Voters in Lorain County will decide Issue 20 this November. Known as the "seven-districts" plan, Issue 20 would change the look of government in Lorain County .
Issue 20 proposes to replace the current three at-large county commissioners with a board of seven commissioners elected from districts each drawn to represent roughly 45,000 residents in the county. The seven-member board would appoint a county executive.
If Lorain County voters pass Issue 20, the county would be the first to use this governance structure. Eighty-six of Ohio's 88 counties use the three-county commissioner model. Two, Cuyahoga and Summit, have charter forms of government with an elected council and an elected county executive.
We begin Wednesday's "Sound of Ideas" talking to a supporter and opponent of Issue 20.
Later in the hour, a federal judge on Wednesday will hear the most recent status report on the Cleveland Police Department's progress fulfilling a consent decree with the U.S. Department of Justice. The new monitor overseeing the implementation of the consent decree, Karl Racine, issued the report last week.
The city entered the consent decree in 2015 after a Justice Department investigation found a pattern and practice of excessive force by officers. The agreement sets out requirements, including changes in policy, procedure and training to improve policing and repair the relationship between Cleveland Police and the community.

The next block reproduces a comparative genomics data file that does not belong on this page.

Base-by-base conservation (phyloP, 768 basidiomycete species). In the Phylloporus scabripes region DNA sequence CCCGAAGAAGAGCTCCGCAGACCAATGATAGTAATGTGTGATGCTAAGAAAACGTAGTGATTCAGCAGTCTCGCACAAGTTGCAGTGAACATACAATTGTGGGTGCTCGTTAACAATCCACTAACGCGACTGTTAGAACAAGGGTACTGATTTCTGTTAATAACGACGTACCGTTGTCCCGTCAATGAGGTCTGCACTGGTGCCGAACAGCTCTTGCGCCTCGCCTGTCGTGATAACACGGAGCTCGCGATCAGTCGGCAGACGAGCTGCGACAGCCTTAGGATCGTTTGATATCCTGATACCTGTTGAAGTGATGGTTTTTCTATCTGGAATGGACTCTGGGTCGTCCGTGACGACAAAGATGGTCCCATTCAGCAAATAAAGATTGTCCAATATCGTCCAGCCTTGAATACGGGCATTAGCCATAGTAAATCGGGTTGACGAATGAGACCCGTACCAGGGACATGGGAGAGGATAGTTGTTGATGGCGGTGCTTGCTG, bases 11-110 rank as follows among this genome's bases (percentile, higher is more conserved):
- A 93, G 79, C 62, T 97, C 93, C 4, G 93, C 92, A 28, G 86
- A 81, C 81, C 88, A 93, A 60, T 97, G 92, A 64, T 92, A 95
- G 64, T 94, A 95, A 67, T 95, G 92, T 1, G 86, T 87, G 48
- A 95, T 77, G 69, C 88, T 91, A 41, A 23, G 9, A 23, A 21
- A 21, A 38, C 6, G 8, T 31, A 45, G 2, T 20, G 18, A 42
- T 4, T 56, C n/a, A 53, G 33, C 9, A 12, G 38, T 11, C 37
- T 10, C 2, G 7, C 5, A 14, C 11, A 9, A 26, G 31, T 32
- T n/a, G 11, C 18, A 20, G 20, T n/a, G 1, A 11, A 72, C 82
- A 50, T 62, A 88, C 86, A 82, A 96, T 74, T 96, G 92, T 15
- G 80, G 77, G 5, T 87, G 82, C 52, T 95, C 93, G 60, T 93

The monitor's report last week found that the department has struggled with implementing a philosophy known as Community and Problem Oriented Policing. It seeks collaboration with community members to address neighborhood issues, a two- way relationship in which police help solve community problems, rather than just making arrests.
We will talk to the city's executive director overseeing the Police Accountability Team about the report and the progress the department has made thus far.
Finally, we hear from Dr. Andre Perry. He will be speaking at the HFLA of Northeast Ohio's annual conversation on Wednesday.
Perry has spent years studying how black communities across America have been systematically devalued and has written about his findings in his book. "Know Your Price: Valuing Black Lives and Property in America's Black Cities."
The book looks at how housing practices, school closures, and disinvestment in cities like Pittsburgh, Detroit, and New Orleans affect communities of color.
-Dave O'Brien, Reporter, The Chronicle Telegram
-Ted Kalo, Clerk of Courts, City of Lorain
-Brian Hoagland, Citizens for Equal Representation for Lorain County
-Leigh Anderson, Ph.D., Executive Director, Police Accountability Team, City of Cleveland
-Andre Perry, Ph.D., Author, "Know Your Price: Valuing Black Lives and Property in America's Black Cities"